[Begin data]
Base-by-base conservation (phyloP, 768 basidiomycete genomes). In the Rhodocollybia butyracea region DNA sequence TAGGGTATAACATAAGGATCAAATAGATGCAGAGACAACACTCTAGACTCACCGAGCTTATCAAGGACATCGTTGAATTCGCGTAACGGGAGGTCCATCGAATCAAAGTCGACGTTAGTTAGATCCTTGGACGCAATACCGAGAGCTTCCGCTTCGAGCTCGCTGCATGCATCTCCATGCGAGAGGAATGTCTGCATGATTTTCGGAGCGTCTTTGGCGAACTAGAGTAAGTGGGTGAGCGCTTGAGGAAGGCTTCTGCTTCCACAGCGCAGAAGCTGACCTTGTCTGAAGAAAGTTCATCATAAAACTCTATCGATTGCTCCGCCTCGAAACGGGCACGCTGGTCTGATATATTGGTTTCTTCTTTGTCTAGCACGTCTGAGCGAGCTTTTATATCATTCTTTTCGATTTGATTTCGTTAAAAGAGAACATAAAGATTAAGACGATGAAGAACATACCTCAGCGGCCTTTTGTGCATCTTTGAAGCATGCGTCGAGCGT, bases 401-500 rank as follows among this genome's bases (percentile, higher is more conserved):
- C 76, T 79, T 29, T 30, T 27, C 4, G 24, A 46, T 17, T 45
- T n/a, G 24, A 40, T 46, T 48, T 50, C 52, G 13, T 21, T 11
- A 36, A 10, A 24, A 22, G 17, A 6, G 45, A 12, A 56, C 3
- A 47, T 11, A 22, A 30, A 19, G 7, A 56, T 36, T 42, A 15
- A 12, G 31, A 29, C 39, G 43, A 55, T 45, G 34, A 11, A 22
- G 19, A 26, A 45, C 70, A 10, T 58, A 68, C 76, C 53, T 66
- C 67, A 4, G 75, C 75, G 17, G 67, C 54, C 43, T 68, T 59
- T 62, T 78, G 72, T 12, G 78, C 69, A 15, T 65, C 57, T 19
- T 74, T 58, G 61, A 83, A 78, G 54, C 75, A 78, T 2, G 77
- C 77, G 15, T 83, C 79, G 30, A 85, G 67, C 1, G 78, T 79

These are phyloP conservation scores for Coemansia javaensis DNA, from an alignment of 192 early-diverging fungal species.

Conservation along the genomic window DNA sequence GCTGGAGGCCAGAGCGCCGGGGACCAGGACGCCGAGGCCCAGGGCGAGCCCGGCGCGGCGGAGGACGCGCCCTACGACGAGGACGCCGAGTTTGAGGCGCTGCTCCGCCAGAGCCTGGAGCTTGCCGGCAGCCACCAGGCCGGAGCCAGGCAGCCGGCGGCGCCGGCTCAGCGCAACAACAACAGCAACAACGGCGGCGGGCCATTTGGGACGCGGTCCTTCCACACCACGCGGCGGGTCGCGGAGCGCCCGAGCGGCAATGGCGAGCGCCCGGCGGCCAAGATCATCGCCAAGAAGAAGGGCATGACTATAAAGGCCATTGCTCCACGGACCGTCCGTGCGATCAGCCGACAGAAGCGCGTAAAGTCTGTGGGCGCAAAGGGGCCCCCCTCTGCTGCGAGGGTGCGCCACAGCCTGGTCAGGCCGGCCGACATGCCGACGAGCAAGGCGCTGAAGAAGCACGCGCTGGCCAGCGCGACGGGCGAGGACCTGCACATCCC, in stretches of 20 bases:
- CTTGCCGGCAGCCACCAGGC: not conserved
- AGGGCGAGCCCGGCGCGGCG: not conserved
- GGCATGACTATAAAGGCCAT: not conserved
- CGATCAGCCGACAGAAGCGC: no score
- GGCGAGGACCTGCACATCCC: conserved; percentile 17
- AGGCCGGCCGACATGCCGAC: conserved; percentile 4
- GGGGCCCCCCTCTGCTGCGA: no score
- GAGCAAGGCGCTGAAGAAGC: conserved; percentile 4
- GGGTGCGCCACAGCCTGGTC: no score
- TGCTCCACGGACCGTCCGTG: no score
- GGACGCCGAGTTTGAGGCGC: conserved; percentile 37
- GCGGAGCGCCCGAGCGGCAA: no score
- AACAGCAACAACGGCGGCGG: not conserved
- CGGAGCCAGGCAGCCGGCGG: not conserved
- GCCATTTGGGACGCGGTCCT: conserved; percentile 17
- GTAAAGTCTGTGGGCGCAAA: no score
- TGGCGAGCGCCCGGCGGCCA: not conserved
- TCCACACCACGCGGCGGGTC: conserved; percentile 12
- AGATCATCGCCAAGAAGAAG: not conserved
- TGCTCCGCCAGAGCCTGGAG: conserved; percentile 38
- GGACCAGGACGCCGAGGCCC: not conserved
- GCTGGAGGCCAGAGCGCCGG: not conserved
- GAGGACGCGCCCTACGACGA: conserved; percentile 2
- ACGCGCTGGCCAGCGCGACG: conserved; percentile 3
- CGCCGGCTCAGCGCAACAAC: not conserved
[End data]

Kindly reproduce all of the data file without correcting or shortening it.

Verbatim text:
Base-by-base conservation (phyloP, 768 basidiomycete genomes). In the Rhodocollybia butyracea region DNA sequence TAGGGTATAACATAAGGATCAAATAGATGCAGAGACAACACTCTAGACTCACCGAGCTTATCAAGGACATCGTTGAATTCGCGTAACGGGAGGTCCATCGAATCAAAGTCGACGTTAGTTAGATCCTTGGACGCAATACCGAGAGCTTCCGCTTCGAGCTCGCTGCATGCATCTCCATGCGAGAGGAATGTCTGCATGATTTTCGGAGCGTCTTTGGCGAACTAGAGTAAGTGGGTGAGCGCTTGAGGAAGGCTTCTGCTTCCACAGCGCAGAAGCTGACCTTGTCTGAAGAAAGTTCATCATAAAACTCTATCGATTGCTCCGCCTCGAAACGGGCACGCTGGTCTGATATATTGGTTTCTTCTTTGTCTAGCACGTCTGAGCGAGCTTTTATATCATTCTTTTCGATTTGATTTCGTTAAAAGAGAACATAAAGATTAAGACGATGAAGAACATACCTCAGCGGCCTTTTGTGCATCTTTGAAGCATGCGTCGAGCGT, bases 401-500 rank as follows among this genome's bases (percentile, higher is more conserved):
- C 76, T 79, T 29, T 30, T 27, C 4, G 24, A 46, T 17, T 45
- T n/a, G 24, A 40, T 46, T 48, T 50, C 52, G 13, T 21, T 11
- A 36, A 10, A 24, A 22, G 17, A 6, G 45, A 12, A 56, C 3
- A 47, T 11, A 22, A 30, A 19, G 7, A 56, T 36, T 42, A 15
- A 12, G 31, A 29, C 39, G 43, A 55, T 45, G 34, A 11, A 22
- G 19, A 26, A 45, C 70, A 10, T 58, A 68, C 76, C 53, T 66
- C 67, A 4, G 75, C 75, G 17, G 67, C 54, C 43, T 68, T 59
- T 62, T 78, G 72, T 12, G 78, C 69, A 15, T 65, C 57, T 19
- T 74, T 58, G 61, A 83, A 78, G 54, C 75, A 78, T 2, G 77
- C 77, G 15, T 83, C 79, G 30, A 85, G 67, C 1, G 78, T 79

These are phyloP conservation scores for Coemansia javaensis DNA, from an alignment of 192 early-diverging fungal species.

Conservation along the genomic window DNA sequence GCTGGAGGCCAGAGCGCCGGGGACCAGGACGCCGAGGCCCAGGGCGAGCCCGGCGCGGCGGAGGACGCGCCCTACGACGAGGACGCCGAGTTTGAGGCGCTGCTCCGCCAGAGCCTGGAGCTTGCCGGCAGCCACCAGGCCGGAGCCAGGCAGCCGGCGGCGCCGGCTCAGCGCAACAACAACAGCAACAACGGCGGCGGGCCATTTGGGACGCGGTCCTTCCACACCACGCGGCGGGTCGCGGAGCGCCCGAGCGGCAATGGCGAGCGCCCGGCGGCCAAGATCATCGCCAAGAAGAAGGGCATGACTATAAAGGCCATTGCTCCACGGACCGTCCGTGCGATCAGCCGACAGAAGCGCGTAAAGTCTGTGGGCGCAAAGGGGCCCCCCTCTGCTGCGAGGGTGCGCCACAGCCTGGTCAGGCCGGCCGACATGCCGACGAGCAAGGCGCTGAAGAAGCACGCGCTGGCCAGCGCGACGGGCGAGGACCTGCACATCCC, in stretches of 20 bases:
- CTTGCCGGCAGCCACCAGGC: not conserved
- AGGGCGAGCCCGGCGCGGCG: not conserved
- GGCATGACTATAAAGGCCAT: not conserved
- CGATCAGCCGACAGAAGCGC: no score
- GGCGAGGACCTGCACATCCC: conserved; percentile 17
- AGGCCGGCCGACATGCCGAC: conserved; percentile 4
- GGGGCCCCCCTCTGCTGCGA: no score
- GAGCAAGGCGCTGAAGAAGC: conserved; percentile 4
- GGGTGCGCCACAGCCTGGTC: no score
- TGCTCCACGGACCGTCCGTG: no score
- GGACGCCGAGTTTGAGGCGC: conserved; percentile 37
- GCGGAGCGCCCGAGCGGCAA: no score
- AACAGCAACAACGGCGGCGG: not conserved
- CGGAGCCAGGCAGCCGGCGG: not conserved
- GCCATTTGGGACGCGGTCCT: conserved; percentile 17
- GTAAAGTCTGTGGGCGCAAA: no score
- TGGCGAGCGCCCGGCGGCCA: not conserved
- TCCACACCACGCGGCGGGTC: conserved; percentile 12
- AGATCATCGCCAAGAAGAAG: not conserved
- TGCTCCGCCAGAGCCTGGAG: conserved; percentile 38
- GGACCAGGACGCCGAGGCCC: not conserved
- GCTGGAGGCCAGAGCGCCGG: not conserved
- GAGGACGCGCCCTACGACGA: conserved; percentile 2
- ACGCGCTGGCCAGCGCGACG: conserved; percentile 3
- CGCCGGCTCAGCGCAACAAC: not conserved